Tomorrow, I’ll be getting on a plane and begin a week of something that is the completely opposite of what I do everyday. Here in Phoenix, time travels in terms of activities; not the kind of things that come to your mind when you hear the word activities. I speak to people outside and they say they indulge in activities like going to a bar or going to the mall or going to the movies. See, my activities include, sleeping, reading a book, listening to music and podcasts and playing video games. Occasionally, I cook something and then sometimes I talk to people over the phone and in case you had not noticed it yet, all of my activities exclude the need to get out of my apartment. My common list of activities also exclude any real need for other people, which sort of explains why the phone calls I make are too far and few in between. I head out to work and then come back to my lair and stay in. Like I said earlier, I will be getting on a plane tomorrow and heading to Denver. At Denver, over the next week, I will be surrounded by people. People who are close to me and, here, I will be staying in for work and then I will head out. The opposite of what I do everyday.
Although it feels terrible, loneliness is not a grave situation to be in, since, from my observation, it simply allows one to do things undisturbed. Frankly, to be occupied with something completely while being fully aware that one won’t be interrupted – I find it to be nurturing. But then there is a different kind of loneliness, which is surely grave in its manifestation. I read an essay called On Loneliness: Art, Life, and Fucking Human Beings that gave an in-depth and slightly unsettling account of things that people do when they find themselves enveloped with isolation. These are not the kind of separation from the population that one enjoys in a library, but the kind of loneliness that arises inevitably out of a sequence of certain life choices. The essay focuses on 5 books that deal with some aspect of this subject and at the very beginning – this is what got my attention in the first place – has a reference from David Foster Wallace. Here is a quote from that essay.
There are days when it seems to me that what it is to be a fucking human being is to be lonely; to be in this state of deep sadness and estrangement, and to know that there is something terribly wrong about this loneliness on the one hand, and on the other (in knowing the wrongness utterly), something also potentially beautiful.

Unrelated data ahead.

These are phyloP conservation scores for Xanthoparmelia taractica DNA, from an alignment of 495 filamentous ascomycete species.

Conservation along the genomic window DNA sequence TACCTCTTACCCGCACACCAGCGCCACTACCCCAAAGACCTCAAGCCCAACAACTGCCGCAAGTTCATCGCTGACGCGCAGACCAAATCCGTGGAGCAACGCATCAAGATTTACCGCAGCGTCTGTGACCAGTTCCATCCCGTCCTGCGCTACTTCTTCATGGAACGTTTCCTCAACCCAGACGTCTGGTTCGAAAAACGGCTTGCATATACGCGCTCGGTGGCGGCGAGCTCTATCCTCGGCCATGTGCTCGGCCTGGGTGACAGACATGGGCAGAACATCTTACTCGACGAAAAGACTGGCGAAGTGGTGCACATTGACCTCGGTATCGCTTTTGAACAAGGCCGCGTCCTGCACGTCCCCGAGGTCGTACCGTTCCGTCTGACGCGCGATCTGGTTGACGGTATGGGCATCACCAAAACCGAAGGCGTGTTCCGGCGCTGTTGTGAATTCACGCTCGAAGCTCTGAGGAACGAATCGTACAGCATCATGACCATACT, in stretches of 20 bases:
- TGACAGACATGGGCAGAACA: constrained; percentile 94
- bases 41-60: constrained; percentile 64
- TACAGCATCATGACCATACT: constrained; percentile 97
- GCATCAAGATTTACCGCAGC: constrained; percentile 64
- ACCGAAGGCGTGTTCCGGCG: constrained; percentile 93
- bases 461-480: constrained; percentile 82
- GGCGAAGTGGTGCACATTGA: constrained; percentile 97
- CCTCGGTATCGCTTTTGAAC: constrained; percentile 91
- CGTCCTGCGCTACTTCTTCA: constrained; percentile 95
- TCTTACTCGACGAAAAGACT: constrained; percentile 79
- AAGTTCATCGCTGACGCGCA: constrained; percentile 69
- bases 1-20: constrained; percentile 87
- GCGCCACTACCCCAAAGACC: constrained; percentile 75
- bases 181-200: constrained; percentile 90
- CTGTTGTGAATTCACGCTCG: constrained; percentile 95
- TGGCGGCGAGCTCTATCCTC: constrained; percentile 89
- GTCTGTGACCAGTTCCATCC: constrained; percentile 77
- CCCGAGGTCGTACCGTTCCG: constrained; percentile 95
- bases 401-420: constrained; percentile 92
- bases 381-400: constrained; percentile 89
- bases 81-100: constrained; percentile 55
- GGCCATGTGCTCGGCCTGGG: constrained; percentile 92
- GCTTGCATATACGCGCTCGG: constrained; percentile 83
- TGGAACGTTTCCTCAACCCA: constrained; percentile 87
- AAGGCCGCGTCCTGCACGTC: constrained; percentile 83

The books listed in the essay deal with a range of emotions that people go through when they experience terrible isolation and they also focus on the coping mechanisms that they devise which are fascinating and seem to make them even more vulnerable. There is the book about Jeff Ragsdale, who felt so lonely, that he stuck up a few fliers with his phone number in New York City asking other people to call him to just talk about anything. Think about that for a second. Most of us consider our time to be too precious to even talk to people in our own lives and Jeff asked total strangers to call him up anytime of the day to just talk. As crazy it seems, it is also comforting to know, that he got so many calls and texts and emails that he was able to print a book about it. There is also this book about an author, Miranda July, who after getting stuck in a writer’s block, started interviewing random people she found on newspaper ads. Her story about how even though she found them fascinating they also made her feel creeped out, wanting to forcefully get away from them.
These real stories may seem like a drab on life as we expect it, lets face it it is not what is shown in any TV shows or movies, but for anyone who is willing to look beyond the average person or the normal adult life, these are examples of how people manage to pass the hour and days, weeks and years, one at a time. They simply find curious and creepy ways to make themselves vulnerable to get some degree of human contact which everyone craves for to a certain degree. This seems to be a universal aspiration at a primal level-to exist and to be known by others, to be really understood who they are. As often as it is the case, George Orwell was right when he said,
Perhaps one did not want to be loved so much as to be understood.
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